Having a breed that has been named “The friendliest breed on the planet” goes a long way for the personality of the French Buillon. Normally the French Buillon is more than happy with its family. It will keep jumping around and asking for its head to be stroked. It absolutely adores its family. It will demand attention and adoration in return too but won’t become too pesky.

Training the French Buillon won’t be that easy. Why? The French Buillon is known for its naughty nature and stubborn streaks. We recommend using lots of positive reinforcement and a good amount of Dog Treats. If you are having a hard time understanding what should be done, then use a Dog Training Book to guide both you and it.

Caring for French Buillon

The French Buillon is a boy/girl that deserves all of the good things in the world. Now we know that giving it all of the world isn’t possible, so at least give it something that will keep it healthy and active like the things listed below.

French Buillon Nutrition

The only thing about the French Buillon is its ears. Thus it requires nutrition based on its size. We recommend having a look at the Food for Small Dogs area to find the best choice for your buddy. You may use Merrick Dog Food and Blue Buffalo Dog Food based on our recommendation.

How to Groom a French Buillon

The French Buillon has a coat that is remembered for its simplicity. Normally it will require only two to three weekly brushing sessions. If you can manage more, then that’s even better. It would be best if you bathed it only when it needs a bath. Bathing it won’t have to be a frequent activity because of its amazing coat. It would be best if you also brushed its teeth at least two times per week. If you hear a click sound coming from its nails, then it’s time to trim those nails.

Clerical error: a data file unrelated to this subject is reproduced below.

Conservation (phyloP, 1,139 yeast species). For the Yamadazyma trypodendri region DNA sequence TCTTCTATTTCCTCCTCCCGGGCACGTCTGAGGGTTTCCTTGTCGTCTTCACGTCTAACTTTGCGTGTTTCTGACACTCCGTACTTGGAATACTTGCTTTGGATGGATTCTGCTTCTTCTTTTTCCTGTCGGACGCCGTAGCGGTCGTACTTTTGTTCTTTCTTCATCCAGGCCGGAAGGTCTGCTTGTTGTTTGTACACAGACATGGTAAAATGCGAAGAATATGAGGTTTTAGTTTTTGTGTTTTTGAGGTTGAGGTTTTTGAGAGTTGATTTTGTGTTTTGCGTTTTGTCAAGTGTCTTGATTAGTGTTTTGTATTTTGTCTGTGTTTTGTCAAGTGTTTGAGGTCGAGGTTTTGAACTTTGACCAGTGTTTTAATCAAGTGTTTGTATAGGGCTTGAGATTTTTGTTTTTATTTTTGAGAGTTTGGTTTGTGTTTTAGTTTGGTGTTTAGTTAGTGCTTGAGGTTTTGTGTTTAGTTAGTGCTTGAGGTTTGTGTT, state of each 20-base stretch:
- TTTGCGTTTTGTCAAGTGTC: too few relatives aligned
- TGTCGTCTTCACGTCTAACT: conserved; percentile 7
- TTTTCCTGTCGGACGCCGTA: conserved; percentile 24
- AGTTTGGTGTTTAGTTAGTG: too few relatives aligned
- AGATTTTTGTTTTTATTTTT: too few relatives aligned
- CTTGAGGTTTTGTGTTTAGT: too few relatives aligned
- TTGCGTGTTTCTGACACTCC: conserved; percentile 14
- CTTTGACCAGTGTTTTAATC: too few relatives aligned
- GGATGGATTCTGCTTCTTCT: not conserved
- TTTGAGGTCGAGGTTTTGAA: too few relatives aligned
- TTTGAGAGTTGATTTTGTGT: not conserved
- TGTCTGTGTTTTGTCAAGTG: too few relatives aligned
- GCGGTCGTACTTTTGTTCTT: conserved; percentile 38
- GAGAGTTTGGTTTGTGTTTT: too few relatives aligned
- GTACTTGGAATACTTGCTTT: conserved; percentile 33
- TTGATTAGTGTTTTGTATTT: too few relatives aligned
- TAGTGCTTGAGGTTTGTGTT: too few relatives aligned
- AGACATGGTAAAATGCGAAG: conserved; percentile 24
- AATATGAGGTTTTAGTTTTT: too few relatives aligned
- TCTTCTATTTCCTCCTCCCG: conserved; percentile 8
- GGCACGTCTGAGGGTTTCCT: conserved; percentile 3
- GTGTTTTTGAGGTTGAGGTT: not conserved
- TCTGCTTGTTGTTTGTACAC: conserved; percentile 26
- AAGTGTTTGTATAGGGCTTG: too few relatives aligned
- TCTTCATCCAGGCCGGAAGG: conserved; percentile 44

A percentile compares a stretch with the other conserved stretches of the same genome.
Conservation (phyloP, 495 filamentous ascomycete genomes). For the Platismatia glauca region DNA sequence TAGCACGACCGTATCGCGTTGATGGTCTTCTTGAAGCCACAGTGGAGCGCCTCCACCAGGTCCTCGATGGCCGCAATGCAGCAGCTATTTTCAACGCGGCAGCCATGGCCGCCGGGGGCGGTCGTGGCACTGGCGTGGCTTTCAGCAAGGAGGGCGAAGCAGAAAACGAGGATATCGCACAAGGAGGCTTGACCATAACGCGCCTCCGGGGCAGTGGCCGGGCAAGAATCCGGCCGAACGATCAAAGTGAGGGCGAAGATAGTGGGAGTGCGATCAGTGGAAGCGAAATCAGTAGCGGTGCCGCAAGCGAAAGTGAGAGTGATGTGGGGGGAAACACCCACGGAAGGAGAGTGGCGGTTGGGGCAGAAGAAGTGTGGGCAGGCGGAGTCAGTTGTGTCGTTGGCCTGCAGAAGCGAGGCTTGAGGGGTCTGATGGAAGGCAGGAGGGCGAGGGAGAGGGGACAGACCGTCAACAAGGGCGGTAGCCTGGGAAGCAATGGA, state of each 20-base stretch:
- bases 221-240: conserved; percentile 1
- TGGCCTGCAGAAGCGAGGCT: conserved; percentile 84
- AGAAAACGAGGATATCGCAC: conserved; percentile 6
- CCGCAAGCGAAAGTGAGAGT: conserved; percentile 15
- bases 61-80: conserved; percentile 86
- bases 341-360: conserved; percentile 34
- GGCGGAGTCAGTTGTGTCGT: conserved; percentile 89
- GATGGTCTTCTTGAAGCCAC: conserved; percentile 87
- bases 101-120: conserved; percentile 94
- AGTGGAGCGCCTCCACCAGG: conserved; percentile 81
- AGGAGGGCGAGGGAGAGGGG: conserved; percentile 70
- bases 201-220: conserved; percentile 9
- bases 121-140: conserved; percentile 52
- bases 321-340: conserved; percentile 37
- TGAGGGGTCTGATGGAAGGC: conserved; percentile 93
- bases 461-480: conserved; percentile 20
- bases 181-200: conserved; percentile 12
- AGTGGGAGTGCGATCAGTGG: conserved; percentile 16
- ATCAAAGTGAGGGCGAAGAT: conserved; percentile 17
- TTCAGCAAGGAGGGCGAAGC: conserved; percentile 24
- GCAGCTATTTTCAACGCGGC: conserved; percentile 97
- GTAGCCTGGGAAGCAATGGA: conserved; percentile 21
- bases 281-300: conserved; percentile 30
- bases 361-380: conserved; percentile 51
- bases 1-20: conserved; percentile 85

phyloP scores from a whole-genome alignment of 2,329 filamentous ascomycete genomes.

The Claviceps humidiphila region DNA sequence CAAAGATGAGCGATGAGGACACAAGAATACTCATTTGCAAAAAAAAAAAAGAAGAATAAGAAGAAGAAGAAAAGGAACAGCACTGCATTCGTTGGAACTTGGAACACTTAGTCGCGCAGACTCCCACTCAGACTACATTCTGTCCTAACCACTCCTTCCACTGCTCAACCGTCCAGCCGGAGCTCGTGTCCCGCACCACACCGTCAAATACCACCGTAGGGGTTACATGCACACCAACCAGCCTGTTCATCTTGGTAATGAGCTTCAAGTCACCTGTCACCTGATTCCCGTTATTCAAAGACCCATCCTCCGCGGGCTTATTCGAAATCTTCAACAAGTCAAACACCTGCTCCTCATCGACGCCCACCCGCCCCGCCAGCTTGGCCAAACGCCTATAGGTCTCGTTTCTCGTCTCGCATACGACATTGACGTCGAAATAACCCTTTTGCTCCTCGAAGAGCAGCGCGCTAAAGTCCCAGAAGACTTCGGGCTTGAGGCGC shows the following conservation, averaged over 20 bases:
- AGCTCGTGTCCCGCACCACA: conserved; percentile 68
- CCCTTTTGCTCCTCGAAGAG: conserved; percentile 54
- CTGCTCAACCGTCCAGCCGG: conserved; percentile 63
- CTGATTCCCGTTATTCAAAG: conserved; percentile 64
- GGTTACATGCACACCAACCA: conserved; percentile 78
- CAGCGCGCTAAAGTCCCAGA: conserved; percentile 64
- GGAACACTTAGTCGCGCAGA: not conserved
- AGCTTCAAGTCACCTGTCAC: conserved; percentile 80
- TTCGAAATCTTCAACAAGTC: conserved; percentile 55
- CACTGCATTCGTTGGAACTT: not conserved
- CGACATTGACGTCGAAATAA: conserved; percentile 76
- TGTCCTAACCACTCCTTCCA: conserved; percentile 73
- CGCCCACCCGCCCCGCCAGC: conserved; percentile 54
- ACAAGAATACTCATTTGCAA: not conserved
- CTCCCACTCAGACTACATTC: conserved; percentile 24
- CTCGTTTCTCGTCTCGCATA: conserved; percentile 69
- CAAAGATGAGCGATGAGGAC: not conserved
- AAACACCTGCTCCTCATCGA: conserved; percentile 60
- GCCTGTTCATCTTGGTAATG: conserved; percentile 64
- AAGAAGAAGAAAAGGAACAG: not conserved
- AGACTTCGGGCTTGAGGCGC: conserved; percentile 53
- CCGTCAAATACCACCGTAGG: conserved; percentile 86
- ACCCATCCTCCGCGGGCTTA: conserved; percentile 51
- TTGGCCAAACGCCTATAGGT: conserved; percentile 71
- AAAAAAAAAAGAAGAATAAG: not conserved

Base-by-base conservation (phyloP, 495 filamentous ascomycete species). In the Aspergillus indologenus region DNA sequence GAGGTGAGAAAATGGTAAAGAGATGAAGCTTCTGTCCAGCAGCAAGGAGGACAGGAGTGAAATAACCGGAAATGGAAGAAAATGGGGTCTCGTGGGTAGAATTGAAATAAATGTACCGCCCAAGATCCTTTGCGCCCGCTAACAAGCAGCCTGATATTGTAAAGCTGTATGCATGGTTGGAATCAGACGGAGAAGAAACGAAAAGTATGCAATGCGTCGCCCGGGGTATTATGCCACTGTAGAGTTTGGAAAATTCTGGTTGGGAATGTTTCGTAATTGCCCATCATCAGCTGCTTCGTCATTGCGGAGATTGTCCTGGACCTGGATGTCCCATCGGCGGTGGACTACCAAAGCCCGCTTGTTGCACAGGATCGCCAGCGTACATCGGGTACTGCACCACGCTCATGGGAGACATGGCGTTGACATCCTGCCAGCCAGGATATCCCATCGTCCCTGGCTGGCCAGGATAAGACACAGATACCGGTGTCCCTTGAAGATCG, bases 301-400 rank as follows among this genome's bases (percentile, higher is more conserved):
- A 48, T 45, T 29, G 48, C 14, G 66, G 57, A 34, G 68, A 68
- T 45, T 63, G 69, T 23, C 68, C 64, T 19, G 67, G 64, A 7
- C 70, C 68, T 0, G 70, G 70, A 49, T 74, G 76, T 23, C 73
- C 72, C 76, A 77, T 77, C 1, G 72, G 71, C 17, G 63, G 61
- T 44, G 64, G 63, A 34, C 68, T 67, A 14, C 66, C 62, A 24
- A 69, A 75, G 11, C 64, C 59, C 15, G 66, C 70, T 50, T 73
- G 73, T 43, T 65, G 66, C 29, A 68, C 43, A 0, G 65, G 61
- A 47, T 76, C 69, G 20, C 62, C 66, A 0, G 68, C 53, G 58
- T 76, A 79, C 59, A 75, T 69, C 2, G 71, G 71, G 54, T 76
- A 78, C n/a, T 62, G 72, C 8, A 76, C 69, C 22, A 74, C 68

French Buillon Activity Levels

The small size of the French Buillon means that it will enjoy a good walk and some games, but not too much. It would rather cuddle and enjoy a good screening of Dalmatians 101. You are advised to give it at least 60 to 70 minutes of daily exercise. Otherwise, it may get slightly irritated and self-destructive.

Caring for French Buillon

The most notable feature of the French Buillon, apart from its cuteness, is its ears. Those big nets are almost impossible to miss. Yes, we agree they look cute, but they are also dirt catchers. If you aren’t careful about keeping them dry and clean, nasty infections will await your buddy. You should also remain careful about leaving your buddy alone. It will not appreciate being left alone at all.

French Buillon Health

The French Buillon is a hybrid breed. Fortunately, it is remarkably healthy when compared to another breed. The French Buillon will have certain inherent weaknesses like Patellar Luxation, Intervertebral Disc Disease, Entropion, Hip Dysplasia, and Portosystemic Shunts. The worst of them all is deafness. It will change the life of your buddy in major. It won’t ever be able to hear you properly, which is heartbreaking.

You can save your buddy by giving it a good number of health check-ups. Please take it to the vet’s office at least after two weeks. Please give it a thorough examination there to make things way easier for it. Consistent examinations will give it a healthy chance of fighting the disease or condition through timely administration of the cure.